Brewing Processes - Boiling
Why we boil?
In our last article on wort separation we showed how the sugary wort is separated from spent grain. The next step is to boil the wort by simply heating it up and maintaining a rolling boil, typically for 60 minutes.
The importance of the boil should not be understated. It’s integral in developing hop bitterness and removing off-flavours, removing haze-causing proteins and killing potential microbiological contaminants. Let’s dive deeper into a few of the reasons we boil.
Developing hop bitterness
When hops are added to the boil we get the formation of bittering compounds in the wort. Alpha acids are the compounds found in hops that transform into bitter iso-alpha acids over time when heated in the boil - the process is called isomerisation. The chemical composition of the original compound remains the same but its structure changes. Its physical and chemical properties may also change. This can be seen when insoluble and non-bitter alpha acids are isomerised to soluble and bitter iso-alpha acids.
The isomerisation process in the boil is relatively inefficient. In a typical 60 minute boil, only around 30% of the alpha acids from hops added at the start are isomerised, and much less for later additions. Brewers can use the alpha acid percentage of different hops and their expected isomerisation efficiency to calculate their expected bitterness yield. These calculations help them determine how much hops to add, and at what stage of the boil.
Removing volatile compounds
The heat and agitation of the boil helps to volatilise and remove a number of compounds from the wort. The most important of which is Dimethyl sulfide (DMS).
Ever been unfortunate enough to get a huge whiff of canned corn or tomato sauce in a beer? It was most likely due to the common off-flavour DMS. The compound comes from the precursor s-methyl-methionine (SMM) which originates in malt. As the wort is heated, SMM converts to DMS, which is then rapidly boiled off. It is worth mentioning that a rolling boil (more than a simmer but not violently bubbling out of the pot) is important to agitate the wort and remove DMS.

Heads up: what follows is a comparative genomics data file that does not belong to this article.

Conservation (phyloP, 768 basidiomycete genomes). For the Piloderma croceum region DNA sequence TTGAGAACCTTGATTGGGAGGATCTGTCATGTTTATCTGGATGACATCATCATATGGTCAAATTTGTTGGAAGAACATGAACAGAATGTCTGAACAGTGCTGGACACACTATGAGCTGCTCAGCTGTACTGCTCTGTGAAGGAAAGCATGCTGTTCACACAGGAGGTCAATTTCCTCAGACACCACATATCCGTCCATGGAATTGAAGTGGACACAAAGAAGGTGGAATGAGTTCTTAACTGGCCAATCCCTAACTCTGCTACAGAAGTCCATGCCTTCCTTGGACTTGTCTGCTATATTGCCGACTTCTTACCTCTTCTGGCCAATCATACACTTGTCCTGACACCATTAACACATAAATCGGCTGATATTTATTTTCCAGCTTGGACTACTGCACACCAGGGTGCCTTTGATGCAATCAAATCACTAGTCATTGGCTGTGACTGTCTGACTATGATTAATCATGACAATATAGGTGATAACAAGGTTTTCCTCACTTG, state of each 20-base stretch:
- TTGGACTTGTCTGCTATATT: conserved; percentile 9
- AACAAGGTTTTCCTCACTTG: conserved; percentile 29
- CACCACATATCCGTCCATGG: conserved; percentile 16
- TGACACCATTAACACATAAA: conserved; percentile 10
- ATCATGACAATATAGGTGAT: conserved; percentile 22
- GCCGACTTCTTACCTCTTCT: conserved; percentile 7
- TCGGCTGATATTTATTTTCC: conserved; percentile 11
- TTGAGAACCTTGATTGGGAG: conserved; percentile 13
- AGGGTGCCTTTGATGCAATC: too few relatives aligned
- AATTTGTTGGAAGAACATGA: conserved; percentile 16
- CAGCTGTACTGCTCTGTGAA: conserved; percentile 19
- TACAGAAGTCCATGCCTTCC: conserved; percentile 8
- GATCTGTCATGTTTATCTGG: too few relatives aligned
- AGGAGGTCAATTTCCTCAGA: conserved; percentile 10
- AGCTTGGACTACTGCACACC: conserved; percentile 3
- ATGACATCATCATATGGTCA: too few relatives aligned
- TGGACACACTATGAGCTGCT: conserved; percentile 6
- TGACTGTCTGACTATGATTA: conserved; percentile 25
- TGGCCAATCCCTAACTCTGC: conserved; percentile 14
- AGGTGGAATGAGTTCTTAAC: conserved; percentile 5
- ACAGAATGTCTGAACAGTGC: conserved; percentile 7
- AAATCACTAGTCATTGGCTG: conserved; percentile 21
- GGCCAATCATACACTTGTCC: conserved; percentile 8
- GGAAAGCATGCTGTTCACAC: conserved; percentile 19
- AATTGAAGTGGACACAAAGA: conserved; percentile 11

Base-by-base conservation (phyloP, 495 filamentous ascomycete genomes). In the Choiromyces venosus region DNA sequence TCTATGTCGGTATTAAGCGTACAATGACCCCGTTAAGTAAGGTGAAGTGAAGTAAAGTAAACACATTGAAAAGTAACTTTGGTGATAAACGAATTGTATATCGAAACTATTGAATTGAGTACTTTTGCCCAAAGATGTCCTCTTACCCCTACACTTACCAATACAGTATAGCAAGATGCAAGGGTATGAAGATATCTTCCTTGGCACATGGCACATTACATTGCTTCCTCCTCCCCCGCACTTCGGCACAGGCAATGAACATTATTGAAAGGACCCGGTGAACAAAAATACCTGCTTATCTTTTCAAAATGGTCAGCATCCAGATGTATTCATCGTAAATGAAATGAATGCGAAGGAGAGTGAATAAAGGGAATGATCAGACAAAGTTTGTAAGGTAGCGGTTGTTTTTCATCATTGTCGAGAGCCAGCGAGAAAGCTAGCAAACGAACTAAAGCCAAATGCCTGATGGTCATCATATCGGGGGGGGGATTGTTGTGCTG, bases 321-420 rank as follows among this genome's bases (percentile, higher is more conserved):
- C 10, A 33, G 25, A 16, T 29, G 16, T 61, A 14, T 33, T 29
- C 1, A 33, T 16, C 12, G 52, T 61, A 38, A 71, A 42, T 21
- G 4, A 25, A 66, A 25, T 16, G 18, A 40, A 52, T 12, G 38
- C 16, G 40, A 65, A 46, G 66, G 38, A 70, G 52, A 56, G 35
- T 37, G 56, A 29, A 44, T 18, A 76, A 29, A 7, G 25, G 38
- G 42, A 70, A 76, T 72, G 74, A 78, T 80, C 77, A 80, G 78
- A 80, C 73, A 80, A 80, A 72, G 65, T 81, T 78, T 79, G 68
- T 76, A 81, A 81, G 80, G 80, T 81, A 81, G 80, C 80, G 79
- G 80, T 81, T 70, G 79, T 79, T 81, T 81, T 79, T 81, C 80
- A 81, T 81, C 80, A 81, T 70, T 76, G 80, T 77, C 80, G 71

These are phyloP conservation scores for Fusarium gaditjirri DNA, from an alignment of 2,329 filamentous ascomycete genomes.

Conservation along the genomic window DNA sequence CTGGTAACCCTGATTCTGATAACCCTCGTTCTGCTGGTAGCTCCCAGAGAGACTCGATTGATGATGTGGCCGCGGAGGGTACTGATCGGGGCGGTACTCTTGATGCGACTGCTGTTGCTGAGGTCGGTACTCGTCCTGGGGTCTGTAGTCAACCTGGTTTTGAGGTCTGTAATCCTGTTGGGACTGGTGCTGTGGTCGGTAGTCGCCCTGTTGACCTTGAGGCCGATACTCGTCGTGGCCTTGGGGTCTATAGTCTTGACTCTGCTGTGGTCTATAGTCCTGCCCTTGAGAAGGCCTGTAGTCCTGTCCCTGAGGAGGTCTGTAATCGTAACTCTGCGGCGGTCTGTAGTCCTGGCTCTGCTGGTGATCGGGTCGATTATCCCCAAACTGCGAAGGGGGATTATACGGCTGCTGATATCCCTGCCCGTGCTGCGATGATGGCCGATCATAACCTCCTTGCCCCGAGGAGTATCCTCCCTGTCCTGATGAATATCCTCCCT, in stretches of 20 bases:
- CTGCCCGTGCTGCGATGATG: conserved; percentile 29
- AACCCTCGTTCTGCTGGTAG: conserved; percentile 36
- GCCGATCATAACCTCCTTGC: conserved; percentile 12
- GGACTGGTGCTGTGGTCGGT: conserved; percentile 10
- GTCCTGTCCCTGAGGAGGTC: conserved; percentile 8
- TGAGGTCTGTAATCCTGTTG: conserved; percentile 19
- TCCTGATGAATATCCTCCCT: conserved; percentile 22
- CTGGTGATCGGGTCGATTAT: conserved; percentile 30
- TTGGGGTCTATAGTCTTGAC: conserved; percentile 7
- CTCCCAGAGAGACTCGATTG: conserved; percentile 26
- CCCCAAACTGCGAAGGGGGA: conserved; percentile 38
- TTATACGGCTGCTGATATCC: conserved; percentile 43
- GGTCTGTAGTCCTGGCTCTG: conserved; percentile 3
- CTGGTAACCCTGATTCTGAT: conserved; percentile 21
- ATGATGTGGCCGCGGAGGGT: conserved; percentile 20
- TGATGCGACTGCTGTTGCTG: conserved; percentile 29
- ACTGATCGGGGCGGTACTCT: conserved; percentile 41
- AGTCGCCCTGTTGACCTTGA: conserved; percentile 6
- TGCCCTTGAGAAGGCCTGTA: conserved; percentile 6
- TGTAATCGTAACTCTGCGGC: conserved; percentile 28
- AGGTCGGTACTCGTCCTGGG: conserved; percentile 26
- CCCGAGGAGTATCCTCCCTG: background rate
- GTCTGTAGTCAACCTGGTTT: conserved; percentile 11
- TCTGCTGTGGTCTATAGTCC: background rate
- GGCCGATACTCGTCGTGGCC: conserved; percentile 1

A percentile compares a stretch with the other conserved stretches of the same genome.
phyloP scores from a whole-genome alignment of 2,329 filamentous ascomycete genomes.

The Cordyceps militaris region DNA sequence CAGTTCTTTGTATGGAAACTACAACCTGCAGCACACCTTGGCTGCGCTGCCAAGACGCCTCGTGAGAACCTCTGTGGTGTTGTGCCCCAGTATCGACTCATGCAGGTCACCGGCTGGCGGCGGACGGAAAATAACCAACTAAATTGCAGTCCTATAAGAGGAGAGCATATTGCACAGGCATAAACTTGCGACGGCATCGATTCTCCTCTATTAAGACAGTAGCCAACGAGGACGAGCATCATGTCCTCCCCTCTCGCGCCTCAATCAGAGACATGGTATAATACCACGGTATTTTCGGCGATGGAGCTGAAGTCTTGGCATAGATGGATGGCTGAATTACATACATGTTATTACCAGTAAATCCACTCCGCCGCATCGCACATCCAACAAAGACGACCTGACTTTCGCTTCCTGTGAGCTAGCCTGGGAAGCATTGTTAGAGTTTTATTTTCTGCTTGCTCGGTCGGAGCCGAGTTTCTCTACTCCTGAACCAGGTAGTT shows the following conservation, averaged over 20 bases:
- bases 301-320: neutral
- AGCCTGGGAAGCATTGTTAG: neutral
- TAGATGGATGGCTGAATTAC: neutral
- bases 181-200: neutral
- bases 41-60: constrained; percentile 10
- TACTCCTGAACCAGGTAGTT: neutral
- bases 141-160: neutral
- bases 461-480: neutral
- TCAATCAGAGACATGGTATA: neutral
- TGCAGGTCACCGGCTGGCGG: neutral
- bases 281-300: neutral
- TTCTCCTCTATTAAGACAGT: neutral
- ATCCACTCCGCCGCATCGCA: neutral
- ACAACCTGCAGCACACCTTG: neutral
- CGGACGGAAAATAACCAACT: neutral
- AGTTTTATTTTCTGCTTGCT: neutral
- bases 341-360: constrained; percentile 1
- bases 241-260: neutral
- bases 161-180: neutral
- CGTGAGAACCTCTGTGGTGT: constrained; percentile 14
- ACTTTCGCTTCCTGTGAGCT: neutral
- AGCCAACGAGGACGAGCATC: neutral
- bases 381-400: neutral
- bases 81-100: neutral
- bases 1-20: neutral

A side-effect of boiling is the loss of aromatic hop oils. These oils lend a range of aromatics to beer and can be perceived most clearly in the big fruity character of many IPAs. Most hop oil compounds are very volatile and are rapidly lost in the boil. For this reason aromatic hops are added closer to the end of the boil and in the dry hop.
When the wort is heated to a boil you will notice the formation of a browny-white coloured foam on the surface of the wort. This is the coagulation of the proteins from malt. The proteins become insoluble and form protein solids in the wort known as ‘hot break’. At the end of the boil it’s important that the coagulated protein is separated from the wort to avoid it ‘coating’ the yeast and affecting yeast performance.
Perhaps even more importantly, the coagulation and removal of hot break proteins is an important control measure for minimising protein haze in the finished beer - particularly for those commercial brewers who produce brilliantly clear beers.
Killing microbiological contaminants
A very important aspect of heating wort to a boil is killing off any microbiological contaminants which may be in the wort. At boil temperatures most contaminating bacteria and wild yeasts are killed. When the wort is cooled we need to be meticulous in ensuring no contaminating organisms can get in. This is done by ensuring all equipment which touches the beer after the boil is clean and sanitised, as well as minimising exposure to the open air.
Deactivation of enzymes
In the article on mashing we discussed the amylase enzymes which break down starches into simpler sugars. Hot temperatures are required to deactivate these enzymes and lock in our degree of fermentability. Heating the wort to a boil rapidly achieves this. If the enzymes were to continue working for longer than expected, the beer may ferment to a higher degree and produce and drier beer.
Another consequence of the boil worth mentioning is the concentration of the wort as water evaporates during the boil. A typical rate of evaporation is around 10% over a 60 minute boil, although some commercial breweries may have much lower rates. As a result of wort concentration the colour may darken slightly and the concentration of sugars will increase.
Without a boil your beer will potentially end up smelling of canned corn, hazy, prone to infection, lacking bitterness, or any combination of these issues. The number of physical and chemical changes occurring over the boiling process go a long way in ensuring your beer comes out tasting delicious and as you expect it.